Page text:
Foreigners in S'pore told not to import politics

Barisan Nasional and 1 Malaysia flags seen along the road near the Balik Pulau Umno building in Simpang Empat, Balik Pulau.
Barisan Nasional and 1 Malaysia flags seen along the road near the Balik Pulau Umno building in Simpang Empat, Balik Pulau. PHOTO: THE STAR/ASIA NEWS NETWORK

The Singapore Police Force has issued a warning against the importing of politics from other countries into the Republic, after learning of calls encouraging overseas Malaysians to support political activities in the lead-up to their country's upcoming general election.

The calls included those by Global Bersih, a coalition of Malaysian non-governmental organisations seeking to reform the country's electoral system.

"Foreigners visiting, working or living in Singapore should not use Singapore as a platform to further their political causes," the police said in a statement yesterday.

Foreigners are also reminded to abide by Singapore laws, including those regulating public assemblies.

The police said that under the Public Order Act, organising or participating in a public assembly without a police permit is illegal. Non-Singaporeans will also not be granted permits for assemblies used for political or electoral campaigns.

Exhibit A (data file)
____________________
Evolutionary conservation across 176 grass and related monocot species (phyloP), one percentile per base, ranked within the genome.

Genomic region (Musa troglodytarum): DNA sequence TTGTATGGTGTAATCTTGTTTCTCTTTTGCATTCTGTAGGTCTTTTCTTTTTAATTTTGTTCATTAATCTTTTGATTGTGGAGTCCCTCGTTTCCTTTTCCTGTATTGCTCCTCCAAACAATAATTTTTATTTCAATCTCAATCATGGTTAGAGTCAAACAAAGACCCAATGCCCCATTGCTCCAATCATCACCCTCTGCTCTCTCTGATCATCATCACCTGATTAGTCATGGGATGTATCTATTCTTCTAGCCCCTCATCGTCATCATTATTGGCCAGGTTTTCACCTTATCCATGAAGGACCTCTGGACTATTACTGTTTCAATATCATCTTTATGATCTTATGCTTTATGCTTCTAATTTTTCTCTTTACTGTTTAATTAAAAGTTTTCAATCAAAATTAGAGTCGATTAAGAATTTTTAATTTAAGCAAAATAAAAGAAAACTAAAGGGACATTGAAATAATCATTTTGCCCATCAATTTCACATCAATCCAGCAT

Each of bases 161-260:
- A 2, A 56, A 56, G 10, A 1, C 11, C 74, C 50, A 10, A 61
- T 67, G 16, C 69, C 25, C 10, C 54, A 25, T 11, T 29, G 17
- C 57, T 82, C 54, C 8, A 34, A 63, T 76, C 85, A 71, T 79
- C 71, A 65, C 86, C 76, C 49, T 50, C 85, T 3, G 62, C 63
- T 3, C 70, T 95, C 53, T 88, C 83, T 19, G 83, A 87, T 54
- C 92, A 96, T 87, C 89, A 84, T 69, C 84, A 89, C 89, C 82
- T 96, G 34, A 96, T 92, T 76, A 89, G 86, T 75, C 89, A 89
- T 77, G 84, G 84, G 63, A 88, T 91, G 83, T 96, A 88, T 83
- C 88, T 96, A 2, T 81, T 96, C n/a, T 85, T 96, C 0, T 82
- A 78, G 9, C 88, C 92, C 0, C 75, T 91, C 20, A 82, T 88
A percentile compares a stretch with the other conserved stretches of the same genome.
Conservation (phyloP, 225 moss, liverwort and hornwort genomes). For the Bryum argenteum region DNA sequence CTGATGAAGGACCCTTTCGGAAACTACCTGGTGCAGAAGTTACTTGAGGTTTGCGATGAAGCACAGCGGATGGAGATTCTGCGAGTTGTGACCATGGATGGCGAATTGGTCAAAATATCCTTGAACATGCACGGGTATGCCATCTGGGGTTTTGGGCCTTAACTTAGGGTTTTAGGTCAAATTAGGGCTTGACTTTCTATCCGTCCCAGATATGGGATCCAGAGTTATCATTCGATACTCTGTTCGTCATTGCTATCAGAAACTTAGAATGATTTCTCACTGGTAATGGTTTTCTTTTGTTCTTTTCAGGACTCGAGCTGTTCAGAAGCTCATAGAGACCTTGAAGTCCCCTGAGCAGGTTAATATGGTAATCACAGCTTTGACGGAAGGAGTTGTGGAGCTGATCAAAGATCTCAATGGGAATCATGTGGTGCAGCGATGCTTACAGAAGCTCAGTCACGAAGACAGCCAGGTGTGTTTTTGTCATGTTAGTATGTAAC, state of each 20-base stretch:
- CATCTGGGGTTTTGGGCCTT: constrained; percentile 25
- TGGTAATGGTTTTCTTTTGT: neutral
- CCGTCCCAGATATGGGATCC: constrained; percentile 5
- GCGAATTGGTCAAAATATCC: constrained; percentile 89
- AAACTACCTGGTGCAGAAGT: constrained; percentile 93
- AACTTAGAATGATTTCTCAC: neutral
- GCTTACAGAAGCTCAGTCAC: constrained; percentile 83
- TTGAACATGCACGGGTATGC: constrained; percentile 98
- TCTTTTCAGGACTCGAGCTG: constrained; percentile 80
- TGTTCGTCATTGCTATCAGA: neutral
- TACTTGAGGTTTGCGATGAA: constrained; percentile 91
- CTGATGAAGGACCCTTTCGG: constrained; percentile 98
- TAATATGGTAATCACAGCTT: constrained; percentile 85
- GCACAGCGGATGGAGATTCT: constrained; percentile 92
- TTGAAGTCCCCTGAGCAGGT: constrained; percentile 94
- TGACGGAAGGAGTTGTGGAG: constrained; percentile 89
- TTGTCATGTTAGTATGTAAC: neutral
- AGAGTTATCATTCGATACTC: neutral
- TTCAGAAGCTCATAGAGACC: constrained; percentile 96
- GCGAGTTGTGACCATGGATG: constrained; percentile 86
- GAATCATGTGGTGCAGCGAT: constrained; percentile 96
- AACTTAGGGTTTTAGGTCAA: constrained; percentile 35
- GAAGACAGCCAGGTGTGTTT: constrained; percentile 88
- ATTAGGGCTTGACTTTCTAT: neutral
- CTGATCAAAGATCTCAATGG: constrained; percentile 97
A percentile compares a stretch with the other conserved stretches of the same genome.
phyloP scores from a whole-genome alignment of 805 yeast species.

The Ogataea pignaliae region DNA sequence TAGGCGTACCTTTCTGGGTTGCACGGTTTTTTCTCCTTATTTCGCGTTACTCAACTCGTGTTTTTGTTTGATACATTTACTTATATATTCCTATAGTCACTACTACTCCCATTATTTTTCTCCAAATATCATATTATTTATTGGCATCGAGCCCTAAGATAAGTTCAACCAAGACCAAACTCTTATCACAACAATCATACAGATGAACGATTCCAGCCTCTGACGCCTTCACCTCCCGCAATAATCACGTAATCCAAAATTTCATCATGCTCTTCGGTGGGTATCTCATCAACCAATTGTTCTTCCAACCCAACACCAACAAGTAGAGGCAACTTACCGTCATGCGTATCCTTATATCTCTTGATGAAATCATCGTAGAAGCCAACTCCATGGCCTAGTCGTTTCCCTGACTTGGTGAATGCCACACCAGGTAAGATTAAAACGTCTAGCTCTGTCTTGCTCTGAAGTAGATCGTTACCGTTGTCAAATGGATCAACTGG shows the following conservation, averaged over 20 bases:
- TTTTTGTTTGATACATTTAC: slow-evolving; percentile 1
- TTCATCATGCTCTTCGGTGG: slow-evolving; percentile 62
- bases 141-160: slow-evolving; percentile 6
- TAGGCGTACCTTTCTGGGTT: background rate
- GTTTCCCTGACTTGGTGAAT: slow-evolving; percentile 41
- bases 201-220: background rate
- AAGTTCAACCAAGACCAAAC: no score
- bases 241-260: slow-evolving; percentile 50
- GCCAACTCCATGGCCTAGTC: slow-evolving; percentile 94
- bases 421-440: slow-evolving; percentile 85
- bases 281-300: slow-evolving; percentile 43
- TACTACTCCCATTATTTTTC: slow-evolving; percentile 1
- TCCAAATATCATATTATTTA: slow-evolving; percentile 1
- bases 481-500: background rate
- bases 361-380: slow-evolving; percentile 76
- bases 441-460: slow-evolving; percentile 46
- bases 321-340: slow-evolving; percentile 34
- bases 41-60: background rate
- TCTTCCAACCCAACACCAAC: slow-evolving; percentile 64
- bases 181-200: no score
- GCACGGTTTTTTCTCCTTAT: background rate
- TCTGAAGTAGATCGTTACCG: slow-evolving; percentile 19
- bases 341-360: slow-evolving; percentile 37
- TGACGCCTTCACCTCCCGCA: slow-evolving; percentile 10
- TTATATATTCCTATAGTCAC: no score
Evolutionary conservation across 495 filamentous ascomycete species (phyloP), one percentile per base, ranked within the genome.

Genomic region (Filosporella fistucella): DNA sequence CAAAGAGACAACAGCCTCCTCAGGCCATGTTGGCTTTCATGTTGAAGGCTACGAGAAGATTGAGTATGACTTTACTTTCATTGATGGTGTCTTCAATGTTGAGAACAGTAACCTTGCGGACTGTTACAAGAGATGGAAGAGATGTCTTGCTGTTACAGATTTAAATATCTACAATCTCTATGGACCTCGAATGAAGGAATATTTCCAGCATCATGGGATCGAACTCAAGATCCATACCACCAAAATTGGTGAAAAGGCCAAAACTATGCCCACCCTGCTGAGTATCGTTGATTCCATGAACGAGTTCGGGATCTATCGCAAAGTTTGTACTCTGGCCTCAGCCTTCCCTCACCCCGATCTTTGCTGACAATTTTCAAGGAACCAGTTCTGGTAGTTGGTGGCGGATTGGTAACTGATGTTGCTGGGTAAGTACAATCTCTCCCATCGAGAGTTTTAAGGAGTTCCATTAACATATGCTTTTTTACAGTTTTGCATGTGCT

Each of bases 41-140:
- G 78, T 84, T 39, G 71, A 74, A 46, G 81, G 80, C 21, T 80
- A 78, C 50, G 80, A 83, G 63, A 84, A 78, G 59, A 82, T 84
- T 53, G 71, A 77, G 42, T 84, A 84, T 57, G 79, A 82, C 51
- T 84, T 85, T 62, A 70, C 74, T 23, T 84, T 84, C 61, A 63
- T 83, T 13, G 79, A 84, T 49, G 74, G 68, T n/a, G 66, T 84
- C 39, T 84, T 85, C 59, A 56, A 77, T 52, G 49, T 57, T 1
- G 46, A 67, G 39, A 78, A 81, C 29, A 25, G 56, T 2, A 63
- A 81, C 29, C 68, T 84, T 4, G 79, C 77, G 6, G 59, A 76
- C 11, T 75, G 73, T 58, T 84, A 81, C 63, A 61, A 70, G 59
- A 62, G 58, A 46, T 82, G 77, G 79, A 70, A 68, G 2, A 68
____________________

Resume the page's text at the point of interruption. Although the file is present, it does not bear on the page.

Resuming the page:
"Those who break the law will be dealt with firmly, and this may include termination of visas or work passes, where applicable," the police added.

The Malaysian Parliament is likely to be dissolved this week, as the House will sit for the final time for the 2013-2018 session today.

Singapore Police acted on several incidents during Malaysia's last general election in 2013. Then-Johor Menteri Besar Abdul Ghani Othman crossed the Second Link in a bus ahead of polling day on May 5 that year, and spent an hour meeting Malaysians and speaking to journalists in Jurong East, leading to suggestions that he was campaigning.

And following two protests linked to Bersih at Merlion Park on May 8 and May 11, police issued 74 conditional warnings to the participants under the Public Order Act.

A version of this article appeared in the print edition of The Straits Times on April 05, 2018, with the headline 'Foreigners in S'pore told not to import politics'. Print Edition | Subscribe